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The Dáirine (Dárine, Dáirfine, Dáirfhine, Dárfine, Dárinne, Dairinne), later known dynastically as the Corcu Loígde, were the proto-historical rulers of Munster before the rise of the Eóganachta in the 7th century AD.[1] They appear to have derived from the Darini of Ptolemy and to have been related to the Ulaid and Dál Riata of Ulster and Scotland.[2] In support of this, their ancestors appear frequently in the Ulster Cycle, where they are known as the Clanna Dedad, and are the killers of Cú Chulainn. All are considered Érainn[2][3] (see also O'Rahilly's historical model). In historical times the Dáirine were represented, as stated, by the Corcu Loígde, and probably by the Uí Fidgenti and Uí Liatháin,[4] as well as a few other early historical kindreds of both Munster and Ulster. In ancient genealogical schemes,[5] the historical Dál Fiatach of Ulaid also belong to the Dáirine (Clanna Dedad).


Dáirine can sometimes refer to the Érainn dynasties as a whole instead of the distinct royal septs mentioned above.[6] The Dáirine of Munster were said to descend from a certain Dáire (*Dārios),[7] both Dáire Doimthech (Sírchrechtach), ancestor of the Corcu Loígde, and from Dáire mac Dedad, father of Cú Roí. The two are quite probably identical.[3] The medieval genealogists were aware of the confusion and noted it in the Book of Glendalough (Rawlinson B 502). At some point the pedigree tradition of the Corcu Loígde diverged in its forms and ceased to closely match those more common elsewhere in Ireland. The Clanna Dedad take their name from Cú Roí's grandfather Dedu mac Sin.

Notable is that the Dáirine were greatly renowned as a warlike military caste, in contrast to their agricultural and relatively peaceful successors. According to the Táin Bó Flidais, the Clanna Dedad were one of the three warrior-races (laech-aicmi) of Ireland, the others being the Clanna Rudraige (their Ulaid cousins), and the Gamanrad of Irrus Domnann, who were related to the Laigin.[8]

However, the Dáirine appear to be most remembered in the surviving corpus for their allegedly bloody and harsh rule, in some tales even coming across as monstrous. This portrayal may or may not have any basis in ancient fact, and is possibly the invention of historians and storytellers.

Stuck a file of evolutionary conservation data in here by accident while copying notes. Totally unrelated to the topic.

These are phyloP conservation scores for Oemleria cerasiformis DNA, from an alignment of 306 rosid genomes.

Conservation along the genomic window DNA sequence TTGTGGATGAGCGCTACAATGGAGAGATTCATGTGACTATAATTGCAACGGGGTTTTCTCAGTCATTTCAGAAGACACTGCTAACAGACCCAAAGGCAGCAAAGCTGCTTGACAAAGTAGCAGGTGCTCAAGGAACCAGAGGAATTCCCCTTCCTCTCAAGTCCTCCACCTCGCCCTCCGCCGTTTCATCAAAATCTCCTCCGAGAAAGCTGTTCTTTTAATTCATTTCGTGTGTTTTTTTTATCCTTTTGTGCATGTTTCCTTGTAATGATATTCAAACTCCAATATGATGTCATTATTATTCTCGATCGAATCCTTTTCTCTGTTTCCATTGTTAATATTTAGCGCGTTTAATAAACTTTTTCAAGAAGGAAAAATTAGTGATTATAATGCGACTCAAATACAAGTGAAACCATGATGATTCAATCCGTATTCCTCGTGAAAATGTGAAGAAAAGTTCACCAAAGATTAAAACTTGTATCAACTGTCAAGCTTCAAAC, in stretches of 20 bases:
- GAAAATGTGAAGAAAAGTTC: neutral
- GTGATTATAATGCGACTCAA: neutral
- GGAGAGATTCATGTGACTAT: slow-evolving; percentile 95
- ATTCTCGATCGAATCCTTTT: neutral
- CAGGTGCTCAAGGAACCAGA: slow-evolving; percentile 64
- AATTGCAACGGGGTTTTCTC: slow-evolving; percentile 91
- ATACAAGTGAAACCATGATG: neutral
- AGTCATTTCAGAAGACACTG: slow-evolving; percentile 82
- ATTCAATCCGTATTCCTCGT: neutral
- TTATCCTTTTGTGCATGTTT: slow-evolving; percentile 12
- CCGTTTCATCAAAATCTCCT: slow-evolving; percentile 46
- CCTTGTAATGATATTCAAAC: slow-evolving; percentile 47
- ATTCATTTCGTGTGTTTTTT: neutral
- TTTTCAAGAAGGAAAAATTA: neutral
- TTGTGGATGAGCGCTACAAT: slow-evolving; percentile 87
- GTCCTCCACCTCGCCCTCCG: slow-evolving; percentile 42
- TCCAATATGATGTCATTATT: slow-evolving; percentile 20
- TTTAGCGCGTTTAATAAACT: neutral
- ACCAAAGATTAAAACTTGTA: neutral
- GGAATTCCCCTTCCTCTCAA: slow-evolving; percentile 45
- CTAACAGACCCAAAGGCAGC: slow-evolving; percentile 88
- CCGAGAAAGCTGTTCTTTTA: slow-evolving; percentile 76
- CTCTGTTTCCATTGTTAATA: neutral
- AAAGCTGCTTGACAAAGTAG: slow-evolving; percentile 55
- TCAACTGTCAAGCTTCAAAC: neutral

Among the known surviving septs of princely origins in Munster are O'Driscoll, O'Leary, Coffey, Hennessy and Flynn, all descendants of Lugaid Mac Con.[9][10] In Ulster the Dál Fiatach septs are Haughey/Hoey and Donlevy/Dunleavy.[11]

The semi-historical Mongfind and Crimthann mac Fidaig may have derived from peripheral septs of the Dáirine, but this cannot be proved.


Legendary figures belonging to the Dáirine, descendants (and family) of Dáire mac Dedad / Dáire Doimthech, include:

In the Ulster Cycle

Mac Con Cycle


  1. Ó Corráin 2001, p. 30
  2. 2.0 2.1 O'Rahilly 1946
  3. 3.0 3.1 Pokorny 1918
  4. Byrne 2001, p. 178
  5. Rawlinson B 502, ed. Ó Corráin 1997
  6. DIL Letter: D1 (D-Degóir), Columns 35 and 36
  7. T. F. O'Rahilly, Early Irish History and Mythology, Dublin Institute for Advanced Studies. 1946, pp. 2, 7
  8. O'Rahilly 1946, p. 96
  9. O'Donovan 1849
  10. O'Hart 1892
  11. The Kingdom of Ulster by Dennis Walsh
  12. 12.0 12.1 Byrne 2001, p. 193
  13. 13.0 13.1 Charles-Edwards 2000, p. 611



Ulster Cycle

  • Cross, Tom Peete and Clark Harris Slover (eds.), Ancient Irish Tales. Henry Holt and Company. 1936.
  • Gantz, Jeffrey (tr.), Early Irish Myths and Sagas. Penguin. 1981.
  • Hellmuth, Petra Sabine, "A Giant Among Kings and Heroes: Some preliminary thoughts on the character Cú Roí mac Dáire in medieval Irish literature", in Emania 17 (1998): 5–11.
  • Kinsella, Thomas (tr.), The Tain. Oxford. 1969.

Mac Con